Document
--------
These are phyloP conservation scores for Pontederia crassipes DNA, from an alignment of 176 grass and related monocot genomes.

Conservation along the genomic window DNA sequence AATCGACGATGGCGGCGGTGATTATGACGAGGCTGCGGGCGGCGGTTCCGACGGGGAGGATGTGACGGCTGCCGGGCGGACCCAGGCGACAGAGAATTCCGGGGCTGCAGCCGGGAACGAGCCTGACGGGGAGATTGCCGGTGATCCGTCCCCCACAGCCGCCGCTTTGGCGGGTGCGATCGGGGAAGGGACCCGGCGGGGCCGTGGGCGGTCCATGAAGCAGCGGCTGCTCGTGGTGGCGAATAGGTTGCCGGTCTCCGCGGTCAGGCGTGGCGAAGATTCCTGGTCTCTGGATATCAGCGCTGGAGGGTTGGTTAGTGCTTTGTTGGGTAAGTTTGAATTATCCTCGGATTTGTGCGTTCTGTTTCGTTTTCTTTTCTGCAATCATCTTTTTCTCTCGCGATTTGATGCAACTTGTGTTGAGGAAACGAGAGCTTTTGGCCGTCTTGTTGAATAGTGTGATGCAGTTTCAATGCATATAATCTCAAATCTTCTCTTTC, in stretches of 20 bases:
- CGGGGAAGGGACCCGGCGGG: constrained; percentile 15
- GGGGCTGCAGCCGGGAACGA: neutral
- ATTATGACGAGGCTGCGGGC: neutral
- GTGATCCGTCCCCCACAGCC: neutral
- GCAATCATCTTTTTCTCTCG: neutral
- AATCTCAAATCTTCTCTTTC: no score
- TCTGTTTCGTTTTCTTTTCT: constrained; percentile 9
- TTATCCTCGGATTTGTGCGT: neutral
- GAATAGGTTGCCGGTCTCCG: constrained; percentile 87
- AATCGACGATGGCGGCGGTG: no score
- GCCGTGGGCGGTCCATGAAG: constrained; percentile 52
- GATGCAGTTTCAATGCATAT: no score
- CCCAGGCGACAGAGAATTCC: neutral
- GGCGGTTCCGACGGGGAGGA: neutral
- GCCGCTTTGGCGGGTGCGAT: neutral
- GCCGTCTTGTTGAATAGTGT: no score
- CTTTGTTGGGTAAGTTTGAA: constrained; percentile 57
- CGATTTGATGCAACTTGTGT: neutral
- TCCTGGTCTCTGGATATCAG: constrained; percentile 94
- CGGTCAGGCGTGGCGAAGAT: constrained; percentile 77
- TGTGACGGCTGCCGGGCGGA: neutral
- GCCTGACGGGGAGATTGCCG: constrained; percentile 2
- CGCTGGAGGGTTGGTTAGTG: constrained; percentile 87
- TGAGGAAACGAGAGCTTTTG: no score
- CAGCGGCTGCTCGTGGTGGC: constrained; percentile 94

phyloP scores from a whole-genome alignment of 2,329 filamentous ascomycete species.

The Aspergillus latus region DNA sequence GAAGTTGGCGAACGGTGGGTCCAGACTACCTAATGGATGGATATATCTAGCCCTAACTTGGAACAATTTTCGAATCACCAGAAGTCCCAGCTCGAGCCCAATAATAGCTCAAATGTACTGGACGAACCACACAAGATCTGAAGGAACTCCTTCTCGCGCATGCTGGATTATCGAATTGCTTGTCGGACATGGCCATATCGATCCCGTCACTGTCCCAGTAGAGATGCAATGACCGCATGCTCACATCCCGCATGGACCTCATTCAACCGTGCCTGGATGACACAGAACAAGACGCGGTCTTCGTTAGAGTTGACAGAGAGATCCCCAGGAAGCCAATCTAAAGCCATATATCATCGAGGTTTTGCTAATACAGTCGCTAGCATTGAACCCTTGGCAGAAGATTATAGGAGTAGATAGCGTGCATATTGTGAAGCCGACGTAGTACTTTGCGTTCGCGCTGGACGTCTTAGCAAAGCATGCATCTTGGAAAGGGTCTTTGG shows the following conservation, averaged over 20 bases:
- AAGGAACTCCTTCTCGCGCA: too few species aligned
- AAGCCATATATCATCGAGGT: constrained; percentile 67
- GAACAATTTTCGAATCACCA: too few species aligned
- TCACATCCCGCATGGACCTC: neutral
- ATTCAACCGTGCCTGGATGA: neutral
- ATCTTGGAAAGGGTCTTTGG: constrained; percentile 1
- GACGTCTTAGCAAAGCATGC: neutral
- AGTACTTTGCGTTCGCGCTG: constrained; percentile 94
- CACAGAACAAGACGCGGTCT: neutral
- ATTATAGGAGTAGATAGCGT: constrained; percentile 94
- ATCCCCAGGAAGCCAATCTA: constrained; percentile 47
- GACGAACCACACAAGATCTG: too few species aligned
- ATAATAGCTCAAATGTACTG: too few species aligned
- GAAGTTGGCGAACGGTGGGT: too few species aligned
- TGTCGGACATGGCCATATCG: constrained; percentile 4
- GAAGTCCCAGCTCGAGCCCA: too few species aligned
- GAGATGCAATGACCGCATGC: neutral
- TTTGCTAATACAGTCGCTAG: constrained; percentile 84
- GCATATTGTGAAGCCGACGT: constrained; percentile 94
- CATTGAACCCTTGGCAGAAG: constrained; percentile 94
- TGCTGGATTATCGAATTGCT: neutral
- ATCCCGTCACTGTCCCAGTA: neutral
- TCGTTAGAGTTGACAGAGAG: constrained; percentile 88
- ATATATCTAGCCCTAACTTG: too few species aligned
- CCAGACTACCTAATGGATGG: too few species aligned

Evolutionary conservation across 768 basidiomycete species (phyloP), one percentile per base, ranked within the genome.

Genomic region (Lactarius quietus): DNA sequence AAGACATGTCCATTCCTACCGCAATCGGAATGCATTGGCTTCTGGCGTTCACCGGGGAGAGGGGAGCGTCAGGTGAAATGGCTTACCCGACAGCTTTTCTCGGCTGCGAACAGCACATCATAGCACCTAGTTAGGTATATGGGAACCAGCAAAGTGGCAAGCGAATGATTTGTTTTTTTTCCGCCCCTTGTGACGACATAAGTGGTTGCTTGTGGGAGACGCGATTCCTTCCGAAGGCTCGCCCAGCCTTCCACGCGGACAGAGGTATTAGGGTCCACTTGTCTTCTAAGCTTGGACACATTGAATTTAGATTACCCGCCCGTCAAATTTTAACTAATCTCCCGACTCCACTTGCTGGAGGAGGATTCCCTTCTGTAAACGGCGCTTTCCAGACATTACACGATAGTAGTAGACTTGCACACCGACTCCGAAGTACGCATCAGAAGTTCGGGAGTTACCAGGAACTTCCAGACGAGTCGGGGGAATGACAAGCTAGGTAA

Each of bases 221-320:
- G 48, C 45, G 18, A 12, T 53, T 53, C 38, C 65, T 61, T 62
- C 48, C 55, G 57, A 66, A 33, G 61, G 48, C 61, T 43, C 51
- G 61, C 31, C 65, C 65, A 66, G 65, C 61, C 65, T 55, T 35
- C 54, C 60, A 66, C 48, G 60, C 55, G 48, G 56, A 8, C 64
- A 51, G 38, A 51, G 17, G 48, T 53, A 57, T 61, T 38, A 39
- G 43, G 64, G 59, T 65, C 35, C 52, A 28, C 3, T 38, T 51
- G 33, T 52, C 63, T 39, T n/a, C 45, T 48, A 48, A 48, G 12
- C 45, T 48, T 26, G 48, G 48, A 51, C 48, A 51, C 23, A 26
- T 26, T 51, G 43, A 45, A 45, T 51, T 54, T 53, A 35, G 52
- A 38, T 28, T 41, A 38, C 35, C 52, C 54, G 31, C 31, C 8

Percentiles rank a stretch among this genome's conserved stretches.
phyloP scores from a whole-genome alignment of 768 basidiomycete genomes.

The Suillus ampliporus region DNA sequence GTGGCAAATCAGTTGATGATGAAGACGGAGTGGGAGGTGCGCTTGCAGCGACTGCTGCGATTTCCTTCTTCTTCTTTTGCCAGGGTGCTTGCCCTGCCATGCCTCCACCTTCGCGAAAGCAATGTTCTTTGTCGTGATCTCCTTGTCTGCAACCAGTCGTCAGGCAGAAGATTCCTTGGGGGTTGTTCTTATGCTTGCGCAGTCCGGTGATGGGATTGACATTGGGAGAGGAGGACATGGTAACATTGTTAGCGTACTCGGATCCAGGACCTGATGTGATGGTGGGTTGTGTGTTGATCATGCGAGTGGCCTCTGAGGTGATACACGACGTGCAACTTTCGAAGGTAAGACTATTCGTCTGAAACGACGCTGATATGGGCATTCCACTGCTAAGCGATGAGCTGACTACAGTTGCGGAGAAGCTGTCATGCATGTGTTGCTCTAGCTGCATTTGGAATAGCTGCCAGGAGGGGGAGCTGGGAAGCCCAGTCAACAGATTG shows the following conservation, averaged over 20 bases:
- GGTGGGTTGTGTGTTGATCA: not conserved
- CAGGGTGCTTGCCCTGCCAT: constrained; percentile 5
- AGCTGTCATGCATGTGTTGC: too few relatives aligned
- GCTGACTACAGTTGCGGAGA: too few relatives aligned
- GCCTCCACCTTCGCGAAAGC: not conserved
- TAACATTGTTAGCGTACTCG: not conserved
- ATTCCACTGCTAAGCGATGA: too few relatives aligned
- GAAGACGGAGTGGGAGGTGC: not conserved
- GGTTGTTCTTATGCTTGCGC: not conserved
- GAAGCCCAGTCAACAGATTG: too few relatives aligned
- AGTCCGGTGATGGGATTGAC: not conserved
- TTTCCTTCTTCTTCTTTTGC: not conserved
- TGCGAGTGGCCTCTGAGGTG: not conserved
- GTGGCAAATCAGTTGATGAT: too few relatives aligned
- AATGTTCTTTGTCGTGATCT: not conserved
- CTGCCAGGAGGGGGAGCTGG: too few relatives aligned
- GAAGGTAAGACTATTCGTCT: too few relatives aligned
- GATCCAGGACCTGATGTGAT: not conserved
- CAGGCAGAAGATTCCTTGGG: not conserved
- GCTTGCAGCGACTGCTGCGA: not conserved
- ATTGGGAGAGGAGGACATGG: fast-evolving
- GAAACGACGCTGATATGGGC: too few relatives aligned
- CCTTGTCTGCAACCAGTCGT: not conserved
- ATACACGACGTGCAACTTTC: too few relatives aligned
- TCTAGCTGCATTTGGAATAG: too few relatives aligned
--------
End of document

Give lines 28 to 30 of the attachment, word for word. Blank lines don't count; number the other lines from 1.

phyloP scores from a whole-genome alignment of 2,329 filamentous ascomycete species.

The Aspergillus latus region DNA sequence GAAGTTGGCGAACGGTGGGTCCAGACTACCTAATGGATGGATATATCTAGCCCTAACTTGGAACAATTTTCGAATCACCAGAAGTCCCAGCTCGAGCCCAATAATAGCTCAAATGTACTGGACGAACCACACAAGATCTGAAGGAACTCCTTCTCGCGCATGCTGGATTATCGAATTGCTTGTCGGACATGGCCATATCGATCCCGTCACTGTCCCAGTAGAGATGCAATGACCGCATGCTCACATCCCGCATGGACCTCATTCAACCGTGCCTGGATGACACAGAACAAGACGCGGTCTTCGTTAGAGTTGACAGAGAGATCCCCAGGAAGCCAATCTAAAGCCATATATCATCGAGGTTTTGCTAATACAGTCGCTAGCATTGAACCCTTGGCAGAAGATTATAGGAGTAGATAGCGTGCATATTGTGAAGCCGACGTAGTACTTTGCGTTCGCGCTGGACGTCTTAGCAAAGCATGCATCTTGGAAAGGGTCTTTGG shows the following conservation, averaged over 20 bases:
- AAGGAACTCCTTCTCGCGCA: too few species aligned